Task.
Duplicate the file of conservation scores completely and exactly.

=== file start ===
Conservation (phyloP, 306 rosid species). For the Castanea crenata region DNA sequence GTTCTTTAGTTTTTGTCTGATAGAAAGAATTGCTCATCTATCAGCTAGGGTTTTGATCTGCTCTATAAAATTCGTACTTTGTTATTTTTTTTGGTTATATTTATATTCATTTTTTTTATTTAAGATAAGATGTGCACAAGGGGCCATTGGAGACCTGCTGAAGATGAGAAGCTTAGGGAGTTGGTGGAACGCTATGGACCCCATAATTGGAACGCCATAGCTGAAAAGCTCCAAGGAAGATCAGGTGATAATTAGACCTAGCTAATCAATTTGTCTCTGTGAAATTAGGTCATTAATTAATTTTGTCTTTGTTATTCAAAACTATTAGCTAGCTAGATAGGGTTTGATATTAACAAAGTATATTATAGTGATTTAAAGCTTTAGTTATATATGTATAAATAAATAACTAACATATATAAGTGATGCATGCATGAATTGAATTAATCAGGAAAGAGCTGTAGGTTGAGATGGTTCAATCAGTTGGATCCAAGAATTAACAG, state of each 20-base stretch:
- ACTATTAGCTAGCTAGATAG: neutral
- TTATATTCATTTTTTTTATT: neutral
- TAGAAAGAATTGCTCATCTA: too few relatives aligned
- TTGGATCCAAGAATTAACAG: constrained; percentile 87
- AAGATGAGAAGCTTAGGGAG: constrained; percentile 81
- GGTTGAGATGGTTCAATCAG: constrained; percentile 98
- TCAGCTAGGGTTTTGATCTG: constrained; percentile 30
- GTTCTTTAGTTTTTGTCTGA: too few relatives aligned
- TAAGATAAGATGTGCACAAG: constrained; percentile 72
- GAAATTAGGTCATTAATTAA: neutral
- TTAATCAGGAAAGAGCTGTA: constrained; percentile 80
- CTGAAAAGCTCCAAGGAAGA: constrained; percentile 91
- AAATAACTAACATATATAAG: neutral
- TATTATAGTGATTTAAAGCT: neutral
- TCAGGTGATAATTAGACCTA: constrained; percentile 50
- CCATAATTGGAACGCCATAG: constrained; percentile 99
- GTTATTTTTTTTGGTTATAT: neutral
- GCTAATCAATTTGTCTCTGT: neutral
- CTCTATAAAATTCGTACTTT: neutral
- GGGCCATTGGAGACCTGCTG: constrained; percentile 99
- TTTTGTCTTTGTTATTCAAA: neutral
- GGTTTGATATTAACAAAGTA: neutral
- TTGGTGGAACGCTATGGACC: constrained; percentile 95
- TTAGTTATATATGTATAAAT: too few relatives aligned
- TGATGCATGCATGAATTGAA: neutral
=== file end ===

Conservation (phyloP, 306 rosid species). For the Castanea crenata region DNA sequence GTTCTTTAGTTTTTGTCTGATAGAAAGAATTGCTCATCTATCAGCTAGGGTTTTGATCTGCTCTATAAAATTCGTACTTTGTTATTTTTTTTGGTTATATTTATATTCATTTTTTTTATTTAAGATAAGATGTGCACAAGGGGCCATTGGAGACCTGCTGAAGATGAGAAGCTTAGGGAGTTGGTGGAACGCTATGGACCCCATAATTGGAACGCCATAGCTGAAAAGCTCCAAGGAAGATCAGGTGATAATTAGACCTAGCTAATCAATTTGTCTCTGTGAAATTAGGTCATTAATTAATTTTGTCTTTGTTATTCAAAACTATTAGCTAGCTAGATAGGGTTTGATATTAACAAAGTATATTATAGTGATTTAAAGCTTTAGTTATATATGTATAAATAAATAACTAACATATATAAGTGATGCATGCATGAATTGAATTAATCAGGAAAGAGCTGTAGGTTGAGATGGTTCAATCAGTTGGATCCAAGAATTAACAG, state of each 20-base stretch:
- ACTATTAGCTAGCTAGATAG: neutral
- TTATATTCATTTTTTTTATT: neutral
- TAGAAAGAATTGCTCATCTA: too few relatives aligned
- TTGGATCCAAGAATTAACAG: constrained; percentile 87
- AAGATGAGAAGCTTAGGGAG: constrained; percentile 81
- GGTTGAGATGGTTCAATCAG: constrained; percentile 98
- TCAGCTAGGGTTTTGATCTG: constrained; percentile 30
- GTTCTTTAGTTTTTGTCTGA: too few relatives aligned
- TAAGATAAGATGTGCACAAG: constrained; percentile 72
- GAAATTAGGTCATTAATTAA: neutral
- TTAATCAGGAAAGAGCTGTA: constrained; percentile 80
- CTGAAAAGCTCCAAGGAAGA: constrained; percentile 91
- AAATAACTAACATATATAAG: neutral
- TATTATAGTGATTTAAAGCT: neutral
- TCAGGTGATAATTAGACCTA: constrained; percentile 50
- CCATAATTGGAACGCCATAG: constrained; percentile 99
- GTTATTTTTTTTGGTTATAT: neutral
- GCTAATCAATTTGTCTCTGT: neutral
- CTCTATAAAATTCGTACTTT: neutral
- GGGCCATTGGAGACCTGCTG: constrained; percentile 99
- TTTTGTCTTTGTTATTCAAA: neutral
- GGTTTGATATTAACAAAGTA: neutral
- TTGGTGGAACGCTATGGACC: constrained; percentile 95
- TTAGTTATATATGTATAAAT: too few relatives aligned
- TGATGCATGCATGAATTGAA: neutral